CSCE 790 Section 1: Advanced Topics in Probabilistic Graphical Models

Instructor: Marco Valtorta
Office: INNOVA 2269, 777-4641
Office Hours: M 1500-1800. Please check by phone or email. Others by appointment.

Meeting Time and Place: TTH 1140-1255, SWGN 2A15.

Bulletin Description: Topics in Information Technology. Reading and research on selected topics in information technology. Course content varies and will be announced in the schedule of courses by suffix and title. May be repeated for credit as topics vary.

Prerequisites: Graduate Standing in Computer Science, Mathematics, Statistics, or permission of the instructor.
Students from these three disciplines will be asked to contribute according to their background and interests. For example, a computer science student may be asked to explain the implementation of a Bayesian network learning algorithm in an R package; a statistics student may be asked to present a paper on the parametric variant of an inference algorithm, and a mathematics student may be asked to present a paper that describes the algebraic structure of a local computation framework.

Course Learning Outcomes. The overall goal of the course is to prepare students to carry out research in probabilistic graphical models. Specifically, by the end of this course, the student will be able to:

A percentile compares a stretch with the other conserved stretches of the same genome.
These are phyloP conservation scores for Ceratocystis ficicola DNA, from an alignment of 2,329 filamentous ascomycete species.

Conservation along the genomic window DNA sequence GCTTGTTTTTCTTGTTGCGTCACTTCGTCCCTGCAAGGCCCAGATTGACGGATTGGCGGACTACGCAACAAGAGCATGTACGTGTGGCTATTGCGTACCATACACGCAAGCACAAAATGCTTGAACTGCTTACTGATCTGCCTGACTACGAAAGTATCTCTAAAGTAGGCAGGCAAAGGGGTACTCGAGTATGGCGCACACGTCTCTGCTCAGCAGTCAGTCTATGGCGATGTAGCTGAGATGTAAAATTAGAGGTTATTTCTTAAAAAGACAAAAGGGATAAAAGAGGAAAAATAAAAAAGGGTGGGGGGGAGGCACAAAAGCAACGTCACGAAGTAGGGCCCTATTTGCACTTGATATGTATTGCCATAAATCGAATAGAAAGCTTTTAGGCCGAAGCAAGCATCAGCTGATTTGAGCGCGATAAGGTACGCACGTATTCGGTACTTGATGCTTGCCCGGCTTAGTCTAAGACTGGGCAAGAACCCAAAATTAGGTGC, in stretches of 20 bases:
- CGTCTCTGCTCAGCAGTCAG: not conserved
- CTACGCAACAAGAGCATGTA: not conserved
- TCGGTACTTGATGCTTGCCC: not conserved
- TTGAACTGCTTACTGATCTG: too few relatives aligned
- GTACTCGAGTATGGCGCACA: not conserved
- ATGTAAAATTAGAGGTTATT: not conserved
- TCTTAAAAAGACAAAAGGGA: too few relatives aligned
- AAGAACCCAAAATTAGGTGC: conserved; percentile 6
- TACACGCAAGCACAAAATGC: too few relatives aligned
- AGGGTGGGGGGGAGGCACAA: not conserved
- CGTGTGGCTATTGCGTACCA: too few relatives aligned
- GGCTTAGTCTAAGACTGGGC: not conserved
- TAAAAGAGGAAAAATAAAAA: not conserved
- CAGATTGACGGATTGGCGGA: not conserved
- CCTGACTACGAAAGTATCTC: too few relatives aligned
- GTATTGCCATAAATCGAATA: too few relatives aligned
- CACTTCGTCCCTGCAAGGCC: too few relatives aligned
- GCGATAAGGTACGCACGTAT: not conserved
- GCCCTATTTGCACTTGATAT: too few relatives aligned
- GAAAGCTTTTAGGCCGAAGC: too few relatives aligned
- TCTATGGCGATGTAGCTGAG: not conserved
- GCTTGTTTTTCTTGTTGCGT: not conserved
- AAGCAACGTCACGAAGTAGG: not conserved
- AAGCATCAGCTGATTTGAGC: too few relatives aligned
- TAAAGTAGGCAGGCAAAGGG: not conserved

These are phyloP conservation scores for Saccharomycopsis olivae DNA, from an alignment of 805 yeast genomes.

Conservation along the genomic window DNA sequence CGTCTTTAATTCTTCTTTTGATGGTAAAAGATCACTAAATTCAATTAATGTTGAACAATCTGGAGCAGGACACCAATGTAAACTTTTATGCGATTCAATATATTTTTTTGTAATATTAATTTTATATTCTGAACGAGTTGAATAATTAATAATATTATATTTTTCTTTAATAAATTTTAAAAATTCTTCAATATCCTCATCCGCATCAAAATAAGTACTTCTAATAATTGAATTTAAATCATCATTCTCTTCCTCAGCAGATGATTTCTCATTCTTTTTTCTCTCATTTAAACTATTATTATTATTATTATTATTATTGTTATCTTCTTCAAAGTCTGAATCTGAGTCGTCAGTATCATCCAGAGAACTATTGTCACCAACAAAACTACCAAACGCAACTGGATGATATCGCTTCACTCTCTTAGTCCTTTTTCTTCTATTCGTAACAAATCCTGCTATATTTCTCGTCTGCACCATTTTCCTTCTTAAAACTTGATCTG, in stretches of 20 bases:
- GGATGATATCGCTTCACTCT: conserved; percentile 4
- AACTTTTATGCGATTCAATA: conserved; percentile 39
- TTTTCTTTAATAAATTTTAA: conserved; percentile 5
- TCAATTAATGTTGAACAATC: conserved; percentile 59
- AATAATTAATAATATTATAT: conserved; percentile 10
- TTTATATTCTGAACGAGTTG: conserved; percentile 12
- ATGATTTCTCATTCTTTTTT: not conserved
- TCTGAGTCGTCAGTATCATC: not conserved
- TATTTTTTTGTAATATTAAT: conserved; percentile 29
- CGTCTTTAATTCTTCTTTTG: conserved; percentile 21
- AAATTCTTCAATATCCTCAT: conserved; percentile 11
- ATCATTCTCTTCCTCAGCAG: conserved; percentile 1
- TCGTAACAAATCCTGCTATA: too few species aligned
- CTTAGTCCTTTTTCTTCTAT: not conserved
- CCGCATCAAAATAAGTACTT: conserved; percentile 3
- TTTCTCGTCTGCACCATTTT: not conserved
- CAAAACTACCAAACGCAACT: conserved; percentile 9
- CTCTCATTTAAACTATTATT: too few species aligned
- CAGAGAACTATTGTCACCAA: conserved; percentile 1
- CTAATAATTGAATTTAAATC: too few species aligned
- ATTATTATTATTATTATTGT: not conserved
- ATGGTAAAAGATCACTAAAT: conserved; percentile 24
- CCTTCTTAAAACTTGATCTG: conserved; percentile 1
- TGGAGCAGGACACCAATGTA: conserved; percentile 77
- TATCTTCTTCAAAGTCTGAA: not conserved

Reasonable accommodations are available for students with a documented disability. If you have a disability and may need accommodations to fully participate in this class, contact the Office of Student Disability Services: 777-6142, TDD 777-6744, email, or stop by LeConte College Room 112A. All accommodations must be approved through the Office of Student Disability Services.

Grading Policy

Time Allocation Framework

Lecture Log

Lecture Notes

  1. Introductory PowerPoint Slides
  2. Slides for the Introductory Examples


Videos from the spring 2009 version of CSCE 582, which may be useful to catch up on background notions.

Lecture Notes from the spring 2009 version of CSCE 582, which may be useful for background notions. For example:

  1. The pdf slides for Ch.1 [J07] have a good presentation of pointwise table operations in the context of probability computation
  2. The pdf slides for Ch.2 [J07] define evidence as a vector of zeros and ones.
  3. The transcript of notes of 2009-01-30 has a proof of the chain rules for Bayesian networks.

Notes on Non-Serial Dynamic Programming (NSDP) used on 2019-02-19.

This set of slides includes a presentation of variable elimination using relational algebra (slides 38-41), as used on 2019-02-19.